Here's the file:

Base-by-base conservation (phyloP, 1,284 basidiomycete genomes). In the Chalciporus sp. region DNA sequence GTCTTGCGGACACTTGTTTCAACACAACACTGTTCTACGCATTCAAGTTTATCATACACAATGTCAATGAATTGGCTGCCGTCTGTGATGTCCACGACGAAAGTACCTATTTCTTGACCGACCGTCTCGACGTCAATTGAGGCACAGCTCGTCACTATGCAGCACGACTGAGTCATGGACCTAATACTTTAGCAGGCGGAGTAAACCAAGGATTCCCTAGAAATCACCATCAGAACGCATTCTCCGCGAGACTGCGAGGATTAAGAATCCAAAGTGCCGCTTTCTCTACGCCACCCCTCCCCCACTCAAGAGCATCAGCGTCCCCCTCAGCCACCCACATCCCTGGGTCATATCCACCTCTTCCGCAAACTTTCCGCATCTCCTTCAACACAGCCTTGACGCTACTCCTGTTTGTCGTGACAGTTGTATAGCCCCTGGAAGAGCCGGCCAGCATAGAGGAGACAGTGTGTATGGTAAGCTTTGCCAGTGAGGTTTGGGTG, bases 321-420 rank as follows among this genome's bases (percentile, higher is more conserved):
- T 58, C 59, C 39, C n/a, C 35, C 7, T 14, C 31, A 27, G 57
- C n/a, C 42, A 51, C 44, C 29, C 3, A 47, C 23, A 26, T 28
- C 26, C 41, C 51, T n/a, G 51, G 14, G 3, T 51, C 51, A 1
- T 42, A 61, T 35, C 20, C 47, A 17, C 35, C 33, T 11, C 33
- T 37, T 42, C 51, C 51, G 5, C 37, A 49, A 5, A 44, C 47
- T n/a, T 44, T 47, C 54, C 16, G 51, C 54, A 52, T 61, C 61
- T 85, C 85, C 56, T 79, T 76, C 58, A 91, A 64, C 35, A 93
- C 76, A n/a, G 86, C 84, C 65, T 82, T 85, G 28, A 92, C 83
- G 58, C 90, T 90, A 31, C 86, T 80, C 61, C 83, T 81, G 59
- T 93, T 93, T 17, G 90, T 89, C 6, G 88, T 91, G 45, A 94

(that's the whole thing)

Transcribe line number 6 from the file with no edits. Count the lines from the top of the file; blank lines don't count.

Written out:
- T 37, T 42, C 51, C 51, G 5, C 37, A 49, A 5, A 44, C 47